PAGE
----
Update on Tax Hikes, Retirement Savings Impacts, and Other Provisions in $3.5T Infrastructure Bill

Update on Tax Hikes, Retirement Savings Impacts, and Other Provisions in $3.5T Infrastructure Bill

October 07, 2021
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As it goes within political wheelings-and-dealings, there have been changes to some initial provisions in Biden’s infrastructure bill. Keep in mind, our lawmakers are still hammering out additional details and provisions, and we may see more changes in the days and weeks ahead. But here are a few of the recent changes, along with some noteworthy provisions still in action that you may not be aware of.

We first published an article in August titled Are You Prepared for the Potential Tax Changes on the Horizon?, which explained some of the most concerning changes for Americans. Below are a few areas that have been adjusted versus the original proposals at the time this article is being written:           

  • Capital gains: The initial proposal was to move it from 20% up to 39.6%; instead, this tax rate moves to 25%.
  • Corporate tax: The good news for businesses reporting over $5m in income, the corporate tax rate moves from 21% up to 26.5% instead of to the initially proposed 28%.
  • Top income-tax bracket: This rises to 39.6% (from 37%) for individuals earning over $400k and households earning over $450k.

In addition to the above, below are provisions in Biden’s overall bill that may impact your wealth and retirement planning.

Cap on Traditional and Roth IRA Contributions

This impacts traditional and Roth IRA owners with adjusted gross incomes (AGI) of $400,000 (for individuals) or $450,000 (joint) and retirement account values that total more than $10m: You will no longer be able to make annual contributions to your traditional and Roth IRAs.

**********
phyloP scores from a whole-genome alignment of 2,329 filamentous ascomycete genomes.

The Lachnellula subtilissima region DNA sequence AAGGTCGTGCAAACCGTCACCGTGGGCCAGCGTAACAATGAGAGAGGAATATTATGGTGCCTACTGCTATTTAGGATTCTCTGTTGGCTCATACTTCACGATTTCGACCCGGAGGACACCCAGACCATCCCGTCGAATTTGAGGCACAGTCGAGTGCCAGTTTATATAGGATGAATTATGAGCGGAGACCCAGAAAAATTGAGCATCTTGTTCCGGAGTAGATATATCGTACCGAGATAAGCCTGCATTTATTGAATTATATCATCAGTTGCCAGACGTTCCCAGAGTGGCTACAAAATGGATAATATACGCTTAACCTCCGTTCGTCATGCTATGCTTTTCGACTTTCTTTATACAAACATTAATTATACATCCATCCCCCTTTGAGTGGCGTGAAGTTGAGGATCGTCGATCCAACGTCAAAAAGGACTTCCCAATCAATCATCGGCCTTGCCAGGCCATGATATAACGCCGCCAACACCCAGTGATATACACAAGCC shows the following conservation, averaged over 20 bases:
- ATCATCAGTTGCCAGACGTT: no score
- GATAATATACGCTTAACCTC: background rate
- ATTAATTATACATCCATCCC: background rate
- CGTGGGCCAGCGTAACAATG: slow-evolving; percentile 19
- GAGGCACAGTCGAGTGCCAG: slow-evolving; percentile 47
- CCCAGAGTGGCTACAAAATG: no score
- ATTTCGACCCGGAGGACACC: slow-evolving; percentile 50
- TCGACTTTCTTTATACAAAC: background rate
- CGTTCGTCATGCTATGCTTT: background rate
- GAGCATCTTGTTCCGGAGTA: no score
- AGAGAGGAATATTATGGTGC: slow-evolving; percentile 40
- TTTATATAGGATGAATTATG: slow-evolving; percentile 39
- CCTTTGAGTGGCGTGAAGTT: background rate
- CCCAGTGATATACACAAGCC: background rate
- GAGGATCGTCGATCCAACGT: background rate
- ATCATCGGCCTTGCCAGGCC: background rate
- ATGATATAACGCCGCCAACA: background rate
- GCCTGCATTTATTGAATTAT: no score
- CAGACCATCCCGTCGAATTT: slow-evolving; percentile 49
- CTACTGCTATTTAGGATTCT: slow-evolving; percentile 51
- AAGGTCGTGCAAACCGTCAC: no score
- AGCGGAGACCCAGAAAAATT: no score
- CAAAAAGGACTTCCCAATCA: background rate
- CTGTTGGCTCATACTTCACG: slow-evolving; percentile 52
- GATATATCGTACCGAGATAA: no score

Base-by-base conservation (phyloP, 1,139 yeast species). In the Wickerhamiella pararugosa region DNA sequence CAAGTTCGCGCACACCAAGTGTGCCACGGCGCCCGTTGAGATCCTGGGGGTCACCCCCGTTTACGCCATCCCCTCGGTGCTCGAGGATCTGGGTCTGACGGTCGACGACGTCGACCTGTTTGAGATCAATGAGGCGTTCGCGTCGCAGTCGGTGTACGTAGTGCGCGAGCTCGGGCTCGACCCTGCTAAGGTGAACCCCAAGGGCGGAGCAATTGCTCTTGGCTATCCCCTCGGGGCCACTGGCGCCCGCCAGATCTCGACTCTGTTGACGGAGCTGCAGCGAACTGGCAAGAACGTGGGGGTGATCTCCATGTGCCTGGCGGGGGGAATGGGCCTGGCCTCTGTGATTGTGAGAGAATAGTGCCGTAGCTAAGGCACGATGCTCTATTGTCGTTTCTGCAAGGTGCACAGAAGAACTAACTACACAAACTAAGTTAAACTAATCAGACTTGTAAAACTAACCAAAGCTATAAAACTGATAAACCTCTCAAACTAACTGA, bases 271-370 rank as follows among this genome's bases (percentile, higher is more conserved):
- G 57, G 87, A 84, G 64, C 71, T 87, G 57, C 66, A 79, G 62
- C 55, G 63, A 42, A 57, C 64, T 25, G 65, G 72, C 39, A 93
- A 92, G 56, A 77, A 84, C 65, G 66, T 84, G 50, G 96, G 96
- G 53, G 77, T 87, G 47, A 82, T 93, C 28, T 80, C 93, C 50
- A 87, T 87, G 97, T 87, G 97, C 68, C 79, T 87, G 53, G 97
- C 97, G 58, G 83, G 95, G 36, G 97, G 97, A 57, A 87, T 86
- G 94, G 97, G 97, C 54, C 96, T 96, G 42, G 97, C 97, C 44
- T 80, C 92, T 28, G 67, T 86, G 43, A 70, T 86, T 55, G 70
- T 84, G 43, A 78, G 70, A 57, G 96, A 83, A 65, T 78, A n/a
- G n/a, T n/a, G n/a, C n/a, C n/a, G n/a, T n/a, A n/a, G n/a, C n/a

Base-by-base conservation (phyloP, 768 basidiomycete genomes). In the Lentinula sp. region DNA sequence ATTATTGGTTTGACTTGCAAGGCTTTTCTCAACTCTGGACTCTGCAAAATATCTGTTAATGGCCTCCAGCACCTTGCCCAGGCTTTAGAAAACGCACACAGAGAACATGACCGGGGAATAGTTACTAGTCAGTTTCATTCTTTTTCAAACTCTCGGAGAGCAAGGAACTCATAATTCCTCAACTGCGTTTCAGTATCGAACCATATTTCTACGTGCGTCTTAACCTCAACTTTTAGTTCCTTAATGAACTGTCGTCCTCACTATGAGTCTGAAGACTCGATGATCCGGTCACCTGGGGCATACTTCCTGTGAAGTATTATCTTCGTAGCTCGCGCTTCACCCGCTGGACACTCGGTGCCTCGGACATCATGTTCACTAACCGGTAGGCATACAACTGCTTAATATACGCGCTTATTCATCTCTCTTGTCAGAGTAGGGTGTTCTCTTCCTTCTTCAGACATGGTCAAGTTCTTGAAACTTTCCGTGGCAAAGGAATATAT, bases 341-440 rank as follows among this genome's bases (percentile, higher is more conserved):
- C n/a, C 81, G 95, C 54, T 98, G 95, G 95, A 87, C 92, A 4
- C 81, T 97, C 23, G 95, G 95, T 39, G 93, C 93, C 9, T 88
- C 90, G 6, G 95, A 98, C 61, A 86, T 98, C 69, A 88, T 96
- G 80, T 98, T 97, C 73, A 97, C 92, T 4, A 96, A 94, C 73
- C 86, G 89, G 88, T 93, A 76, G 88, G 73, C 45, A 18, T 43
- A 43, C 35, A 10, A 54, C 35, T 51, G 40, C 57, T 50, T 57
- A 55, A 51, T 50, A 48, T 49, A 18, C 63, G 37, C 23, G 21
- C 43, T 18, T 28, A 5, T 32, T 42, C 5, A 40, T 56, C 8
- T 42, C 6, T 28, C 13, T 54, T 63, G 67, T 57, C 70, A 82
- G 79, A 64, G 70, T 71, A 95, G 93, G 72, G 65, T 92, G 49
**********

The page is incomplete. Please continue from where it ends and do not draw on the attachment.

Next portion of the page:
Additionally, if you your AGI is more than the $400,000/$450,000 described above and you hold $10-20 million in total retirement plan assets—Biden will require you to distribute 50 percent of your retirement account assets over $10 million. Do a quick calculation to see what your required distribution would be if your accounts total $18m. (You might want to sit down, first).

Elimination of Roth IRA Conversions for High-Income Earners

This is an interesting provision. Not everyone can contribute to a Roth IRA. Eligibility depends on your income, and if you earn too much you can’t contribute to a Roth. But Roth conversions are currently available for anyone—regardless of income. So, anyone can convert pre-tax funds in a retirement plan (like a traditional IRA) into post-tax Roth IRA funds. Now, in the year of the conversion, the account holder does incur a tax liability on those converted funds, but once the conversion is complete—the account owner is able to take full advantage of Roth IRA benefits to grow tax-free income for retirement.

Provisions in Biden’s bill excludes high-income earners ($400k+ individuals/$450k+ joint) from performing Roth IRA conversions. What makes this so interesting is that this provision won’t kick in until December 31, 2031. (Yes, that’s 2031, not 2021.) Some say the reasoning is to keep conversions alive for this 10-year timeframe to entice high earners to convert, which allows the government to capture some of that immediate income from taxes that must be paid on the converted funds.